Schmidt: During that time I was the special assistant to the NASA administrator, Sean O’Keefe, and he asked me to take on that task. In January 2004 and we had a discussion, and he told me that President George Bush was going to unveil his new space exploration policy and he was going to form a presidential commission, and at that time he gave me the task to stand up and facilitate the commission and make sure the commissioners had what they needed to perform the task in accordance with the president’s directive. Six months later, the commission delivered a final report to the President.

NTB: Obviously much has changed since then. What impact, if any, do you think NASA’s new focus and direction will have on the Dryden Aircraft Operations Facility and the types of projects it undertakes?

Schmidt: President Obama has indicated a strong interest in restoring science to its rightful place by furthering this country’s efforts in technology, environment, science, and education. That aligns very well with the scientific research and experiments that we perform at Dryden and at the Dryden Aircraft Operations Facility. The activities and mission operations and the airborne platforms that we have here at the DAOF fulfill a key mission in the Earth science and astrophysics areas, so it’s very positive for us.

NTB: You also served as the Executive Secretary for Management on the Columbia Accident Investigation Board. How difficult was that assignment, and what would you say were the most valuable lessons NASA learned from it?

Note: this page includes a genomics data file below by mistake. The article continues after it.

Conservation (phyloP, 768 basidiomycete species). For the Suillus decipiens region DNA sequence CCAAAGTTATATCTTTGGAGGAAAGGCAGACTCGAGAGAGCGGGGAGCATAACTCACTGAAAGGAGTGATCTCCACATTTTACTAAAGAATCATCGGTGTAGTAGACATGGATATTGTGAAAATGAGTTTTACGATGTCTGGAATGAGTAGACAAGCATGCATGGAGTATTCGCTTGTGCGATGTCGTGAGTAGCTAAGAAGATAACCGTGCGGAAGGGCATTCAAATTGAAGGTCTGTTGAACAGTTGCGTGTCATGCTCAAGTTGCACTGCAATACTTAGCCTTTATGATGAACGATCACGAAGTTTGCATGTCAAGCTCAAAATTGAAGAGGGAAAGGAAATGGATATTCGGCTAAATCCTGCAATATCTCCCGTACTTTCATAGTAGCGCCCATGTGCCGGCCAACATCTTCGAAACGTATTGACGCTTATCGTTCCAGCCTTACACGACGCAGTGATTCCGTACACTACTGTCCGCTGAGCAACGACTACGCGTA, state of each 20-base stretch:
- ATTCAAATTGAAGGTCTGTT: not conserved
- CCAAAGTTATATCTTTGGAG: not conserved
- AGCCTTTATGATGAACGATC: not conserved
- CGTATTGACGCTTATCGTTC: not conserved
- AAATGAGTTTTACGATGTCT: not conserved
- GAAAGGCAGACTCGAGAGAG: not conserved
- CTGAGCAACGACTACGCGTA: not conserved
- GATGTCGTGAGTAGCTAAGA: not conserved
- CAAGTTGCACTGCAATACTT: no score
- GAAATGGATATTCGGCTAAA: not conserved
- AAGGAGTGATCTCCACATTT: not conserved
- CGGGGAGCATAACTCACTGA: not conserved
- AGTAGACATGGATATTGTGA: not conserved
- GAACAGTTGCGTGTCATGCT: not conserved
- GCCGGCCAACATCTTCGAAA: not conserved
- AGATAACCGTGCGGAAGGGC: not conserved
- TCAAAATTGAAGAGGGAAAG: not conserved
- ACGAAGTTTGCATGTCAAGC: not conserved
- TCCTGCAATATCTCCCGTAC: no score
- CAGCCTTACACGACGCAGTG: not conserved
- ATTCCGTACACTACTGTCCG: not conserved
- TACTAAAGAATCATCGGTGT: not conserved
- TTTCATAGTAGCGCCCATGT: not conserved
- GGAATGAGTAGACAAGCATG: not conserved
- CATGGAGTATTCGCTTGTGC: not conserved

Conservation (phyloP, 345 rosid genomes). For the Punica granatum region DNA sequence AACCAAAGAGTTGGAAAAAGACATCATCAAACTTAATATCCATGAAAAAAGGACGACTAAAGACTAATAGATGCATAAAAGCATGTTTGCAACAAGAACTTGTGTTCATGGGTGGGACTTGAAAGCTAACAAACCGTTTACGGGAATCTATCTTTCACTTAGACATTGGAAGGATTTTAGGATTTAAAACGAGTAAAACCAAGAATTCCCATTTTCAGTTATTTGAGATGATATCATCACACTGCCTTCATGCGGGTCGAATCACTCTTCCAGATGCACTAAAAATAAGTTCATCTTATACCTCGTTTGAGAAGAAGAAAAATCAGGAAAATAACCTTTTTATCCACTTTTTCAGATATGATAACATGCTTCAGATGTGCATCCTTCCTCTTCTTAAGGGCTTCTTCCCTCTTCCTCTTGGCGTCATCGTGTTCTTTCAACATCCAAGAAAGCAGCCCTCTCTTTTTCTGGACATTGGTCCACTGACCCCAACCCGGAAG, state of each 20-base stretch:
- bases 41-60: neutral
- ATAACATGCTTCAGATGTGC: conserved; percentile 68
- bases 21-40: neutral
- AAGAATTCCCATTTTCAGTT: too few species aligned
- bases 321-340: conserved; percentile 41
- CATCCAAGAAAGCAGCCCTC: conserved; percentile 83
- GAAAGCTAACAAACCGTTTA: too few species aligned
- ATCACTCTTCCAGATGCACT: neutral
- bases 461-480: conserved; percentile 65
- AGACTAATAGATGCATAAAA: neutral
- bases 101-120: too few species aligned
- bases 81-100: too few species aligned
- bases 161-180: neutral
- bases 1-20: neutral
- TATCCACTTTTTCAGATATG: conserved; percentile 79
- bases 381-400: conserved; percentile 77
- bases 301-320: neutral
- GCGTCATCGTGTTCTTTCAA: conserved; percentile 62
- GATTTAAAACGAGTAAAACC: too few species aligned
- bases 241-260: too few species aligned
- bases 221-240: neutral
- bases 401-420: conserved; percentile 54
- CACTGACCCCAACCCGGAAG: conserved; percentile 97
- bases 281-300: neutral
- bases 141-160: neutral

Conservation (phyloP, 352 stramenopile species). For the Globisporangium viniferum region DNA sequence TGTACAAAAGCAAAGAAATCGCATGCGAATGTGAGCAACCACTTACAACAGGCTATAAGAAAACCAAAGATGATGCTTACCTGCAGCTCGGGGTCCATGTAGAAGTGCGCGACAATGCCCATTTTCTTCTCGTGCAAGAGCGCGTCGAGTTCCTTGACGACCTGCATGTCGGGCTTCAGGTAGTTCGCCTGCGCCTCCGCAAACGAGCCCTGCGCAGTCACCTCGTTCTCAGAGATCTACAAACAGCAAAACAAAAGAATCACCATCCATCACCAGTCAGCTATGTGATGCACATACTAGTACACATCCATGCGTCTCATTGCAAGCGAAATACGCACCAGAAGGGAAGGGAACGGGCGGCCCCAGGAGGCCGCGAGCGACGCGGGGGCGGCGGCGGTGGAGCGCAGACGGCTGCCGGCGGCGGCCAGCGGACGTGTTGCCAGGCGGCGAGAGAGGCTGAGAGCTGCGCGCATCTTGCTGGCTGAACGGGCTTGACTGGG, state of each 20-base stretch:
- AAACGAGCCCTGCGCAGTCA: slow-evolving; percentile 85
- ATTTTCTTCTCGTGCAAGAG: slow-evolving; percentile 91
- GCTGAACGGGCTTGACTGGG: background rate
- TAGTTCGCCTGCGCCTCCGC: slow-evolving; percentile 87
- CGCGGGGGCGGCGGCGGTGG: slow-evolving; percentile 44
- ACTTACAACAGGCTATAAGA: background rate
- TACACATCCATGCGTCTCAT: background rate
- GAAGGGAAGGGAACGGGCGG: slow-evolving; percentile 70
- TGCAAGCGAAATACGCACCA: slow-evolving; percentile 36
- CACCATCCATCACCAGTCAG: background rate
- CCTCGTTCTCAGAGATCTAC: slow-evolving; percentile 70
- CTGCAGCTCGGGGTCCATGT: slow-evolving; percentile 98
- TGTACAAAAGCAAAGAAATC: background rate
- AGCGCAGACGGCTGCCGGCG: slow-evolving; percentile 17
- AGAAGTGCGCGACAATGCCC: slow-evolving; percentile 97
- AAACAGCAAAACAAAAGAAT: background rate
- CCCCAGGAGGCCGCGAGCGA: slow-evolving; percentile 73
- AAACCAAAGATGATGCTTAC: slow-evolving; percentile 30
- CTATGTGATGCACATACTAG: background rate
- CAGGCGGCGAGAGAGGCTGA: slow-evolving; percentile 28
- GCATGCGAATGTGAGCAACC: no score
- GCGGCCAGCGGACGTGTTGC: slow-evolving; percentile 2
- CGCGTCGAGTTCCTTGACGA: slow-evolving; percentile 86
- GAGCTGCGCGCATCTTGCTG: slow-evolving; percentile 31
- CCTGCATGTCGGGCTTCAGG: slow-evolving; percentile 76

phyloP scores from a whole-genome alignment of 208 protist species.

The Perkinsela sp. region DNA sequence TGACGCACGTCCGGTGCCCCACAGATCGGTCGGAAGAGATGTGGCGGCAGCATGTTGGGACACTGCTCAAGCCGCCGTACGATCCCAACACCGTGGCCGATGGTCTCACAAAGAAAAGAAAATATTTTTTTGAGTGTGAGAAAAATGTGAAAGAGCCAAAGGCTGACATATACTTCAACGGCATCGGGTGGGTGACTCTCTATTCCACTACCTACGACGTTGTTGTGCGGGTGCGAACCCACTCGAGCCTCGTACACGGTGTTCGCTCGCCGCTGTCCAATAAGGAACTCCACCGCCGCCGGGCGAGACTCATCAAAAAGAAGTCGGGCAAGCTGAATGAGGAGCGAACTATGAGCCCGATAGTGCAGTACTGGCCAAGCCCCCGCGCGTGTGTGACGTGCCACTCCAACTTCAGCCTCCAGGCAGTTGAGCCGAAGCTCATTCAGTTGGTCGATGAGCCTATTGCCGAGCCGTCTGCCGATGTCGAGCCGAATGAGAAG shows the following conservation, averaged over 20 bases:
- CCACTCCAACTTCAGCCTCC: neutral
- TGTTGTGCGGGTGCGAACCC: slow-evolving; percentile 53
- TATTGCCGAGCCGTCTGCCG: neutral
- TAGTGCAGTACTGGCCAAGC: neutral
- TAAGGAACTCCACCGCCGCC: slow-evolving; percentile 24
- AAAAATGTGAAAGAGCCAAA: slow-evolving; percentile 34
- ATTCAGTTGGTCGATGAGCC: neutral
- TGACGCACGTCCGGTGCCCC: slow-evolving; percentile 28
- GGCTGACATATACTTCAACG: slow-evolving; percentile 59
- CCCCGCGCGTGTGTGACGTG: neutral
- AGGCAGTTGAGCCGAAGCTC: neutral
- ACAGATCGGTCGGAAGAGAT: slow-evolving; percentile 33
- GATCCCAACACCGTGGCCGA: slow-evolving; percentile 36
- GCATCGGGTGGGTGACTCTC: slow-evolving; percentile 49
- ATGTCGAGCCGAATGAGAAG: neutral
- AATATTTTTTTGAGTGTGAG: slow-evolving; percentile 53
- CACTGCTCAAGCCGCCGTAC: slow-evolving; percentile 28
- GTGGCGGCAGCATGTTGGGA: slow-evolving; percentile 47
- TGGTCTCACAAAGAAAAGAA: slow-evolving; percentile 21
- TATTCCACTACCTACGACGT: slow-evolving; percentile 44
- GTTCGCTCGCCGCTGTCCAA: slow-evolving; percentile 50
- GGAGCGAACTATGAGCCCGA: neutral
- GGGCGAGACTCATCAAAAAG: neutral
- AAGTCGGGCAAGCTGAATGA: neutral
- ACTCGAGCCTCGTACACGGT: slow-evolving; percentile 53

Schmidt: This was a very hard, difficult, and emotional assignment for me. However, it had a significant purpose and I was proud to be able to serve in this capacity for NASA and the country.

The loss of the Columbia was a very tragic and traumatic time for all of us. It’s a constant solemn reminder that the research and experimentation and discovery this storied agency undertakes is leading edge, high-risk, and very hazardous. This ill-fated event in which we lost seven of our precious family members proved that NASA is a close-knit family. We’ve undergone some organizational and cultural changes. We’ve changed our safety and communications. And we’ve also learned not to be complacent or take anything for granted. As a result of this, I think we’ve become more of a learning organization. We’ve learned a lot. We’ve changed, and it’s all been for the better.

NTB: Looking ahead, what are your top goals and objectives for the Dryden Aircraft Operations Facility over the next five years?

Schmidt: The science missions that we have accomplished at the DAOF have been very successful. As a result, we’ve continued to receive support from NASA Headquarters, from the various science communities, and from Dryden. We’re working hard to continue these successes, and we’re continuing to improve the efficiencies and the effectiveness of this great facility, and ensuring that the scientific researchers and experimenters that come here have a leading-edge facility to perform their pioneering work.

We are striving to be one of NASA’s crown jewels in Earth-based scientific research and active experimentation. Continuing the build-up of this facility and giving our customers the opportunity to do pioneering research will allow us to achieve that goal.

For more information, contact Steven Schmidt at This email address is being protected from spambots. You need JavaScript enabled to view it..